Meaning of “stimulate” in the English Dictionary

"stimulate" in British English

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stimulateverb

uk /ˈstɪm.jə.leɪt/ us /ˈstɪm.jə.leɪt/

B2 [ T ] to encourage something to grow, develop, or become active:

The government plans to cut taxes in order to stimulate the economy.

B2 [ I or T ] to make someone excited and interested about something:

The show was intended to stimulate and amuse.
Erotic images are often more sexually stimulating to men than to women.

[ T ] specialized biology to cause part of the body to operate:

The drugs stimulate the damaged tissue into repairing itself.
Standing on your head is supposed to stimulate hair growth.

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(Definition of “stimulate” from the Cambridge Advanced Learner’s Dictionary & Thesaurus © Cambridge University Press)

"stimulate" in American English

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stimulateverb [ T ]

us /ˈstɪm·jəˌleɪt/

to encourage something to grow, develop, or become active:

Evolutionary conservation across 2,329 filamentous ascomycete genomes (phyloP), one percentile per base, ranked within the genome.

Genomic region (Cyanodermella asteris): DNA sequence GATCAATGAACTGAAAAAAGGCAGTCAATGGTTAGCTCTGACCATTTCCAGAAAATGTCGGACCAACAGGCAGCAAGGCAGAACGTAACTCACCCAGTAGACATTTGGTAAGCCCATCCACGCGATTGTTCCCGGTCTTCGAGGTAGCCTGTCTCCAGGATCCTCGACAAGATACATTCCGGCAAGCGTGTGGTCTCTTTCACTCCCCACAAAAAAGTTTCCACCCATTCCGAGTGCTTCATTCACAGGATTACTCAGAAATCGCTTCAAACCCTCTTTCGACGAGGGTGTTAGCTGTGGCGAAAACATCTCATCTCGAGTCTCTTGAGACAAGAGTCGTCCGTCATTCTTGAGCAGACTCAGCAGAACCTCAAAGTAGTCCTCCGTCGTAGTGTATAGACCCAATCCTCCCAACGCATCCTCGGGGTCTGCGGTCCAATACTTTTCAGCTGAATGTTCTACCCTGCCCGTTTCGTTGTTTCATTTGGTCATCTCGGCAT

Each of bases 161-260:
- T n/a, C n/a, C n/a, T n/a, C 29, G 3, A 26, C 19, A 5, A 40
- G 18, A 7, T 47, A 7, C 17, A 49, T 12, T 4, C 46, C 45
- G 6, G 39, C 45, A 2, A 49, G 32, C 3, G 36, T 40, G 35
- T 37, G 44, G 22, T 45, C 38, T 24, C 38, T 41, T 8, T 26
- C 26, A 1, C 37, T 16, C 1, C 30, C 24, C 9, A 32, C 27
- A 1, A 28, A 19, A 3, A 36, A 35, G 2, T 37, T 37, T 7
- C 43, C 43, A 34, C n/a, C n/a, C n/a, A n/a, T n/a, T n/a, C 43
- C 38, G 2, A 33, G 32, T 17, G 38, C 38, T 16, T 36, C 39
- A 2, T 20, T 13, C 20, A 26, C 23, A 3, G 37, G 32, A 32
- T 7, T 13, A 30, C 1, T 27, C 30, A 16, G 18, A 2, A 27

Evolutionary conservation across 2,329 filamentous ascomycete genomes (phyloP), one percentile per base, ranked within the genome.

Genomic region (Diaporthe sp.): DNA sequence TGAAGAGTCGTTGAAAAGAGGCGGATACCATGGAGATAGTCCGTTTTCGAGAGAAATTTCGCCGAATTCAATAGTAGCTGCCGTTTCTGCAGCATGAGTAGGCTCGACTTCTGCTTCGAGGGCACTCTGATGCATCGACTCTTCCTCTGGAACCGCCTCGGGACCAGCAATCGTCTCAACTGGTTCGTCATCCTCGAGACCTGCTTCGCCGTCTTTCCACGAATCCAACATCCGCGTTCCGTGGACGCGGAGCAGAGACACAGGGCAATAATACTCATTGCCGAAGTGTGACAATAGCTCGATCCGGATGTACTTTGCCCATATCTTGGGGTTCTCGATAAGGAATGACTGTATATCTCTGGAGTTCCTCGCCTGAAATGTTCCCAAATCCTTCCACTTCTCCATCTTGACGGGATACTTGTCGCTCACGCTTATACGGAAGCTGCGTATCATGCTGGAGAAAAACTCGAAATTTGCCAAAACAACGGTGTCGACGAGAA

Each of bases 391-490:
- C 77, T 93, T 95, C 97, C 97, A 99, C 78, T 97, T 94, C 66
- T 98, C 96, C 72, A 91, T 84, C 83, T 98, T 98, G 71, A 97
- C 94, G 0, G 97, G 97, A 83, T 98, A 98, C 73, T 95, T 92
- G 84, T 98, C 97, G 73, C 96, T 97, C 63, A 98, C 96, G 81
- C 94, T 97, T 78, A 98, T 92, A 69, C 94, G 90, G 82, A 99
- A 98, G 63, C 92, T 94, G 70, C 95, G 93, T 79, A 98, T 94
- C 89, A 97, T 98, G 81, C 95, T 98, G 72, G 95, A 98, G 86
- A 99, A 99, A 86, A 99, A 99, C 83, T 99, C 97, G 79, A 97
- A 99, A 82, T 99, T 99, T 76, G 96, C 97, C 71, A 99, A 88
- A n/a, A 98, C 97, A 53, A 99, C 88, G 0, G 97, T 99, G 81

Tax cuts will stimulate the economy.
Read books to stimulate your child’s imagination.
Some vegetables stimulate cells to manufacture a cancer-fighting enzyme.
stimulation
noun [ U ] us /ˌstɪm·jəˈleɪ·ʃən/

I need the intellectual stimulation of work.

(Definition of “stimulate” from the Cambridge Academic Content Dictionary © Cambridge University Press)

"stimulate" in Business English

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stimulateverb

uk /ˈstɪmjəleɪt/ us

[ T ] ECONOMICS to encourage something to grow, develop, or become active:

The government plans to cut taxes in order to stimulate the economy.
stimulate growth/investment/trade Liberalization should stimulate growth.
stimulate demand/sales/interest We hope the discounts will help stimulate sales.

[ I or T ] to make someone excited and interested about something:

I need to find a job that will stimulate me more.
stimulation
noun [ U ]

(Definition of “stimulate” from the Cambridge Business English Dictionary © Cambridge University Press)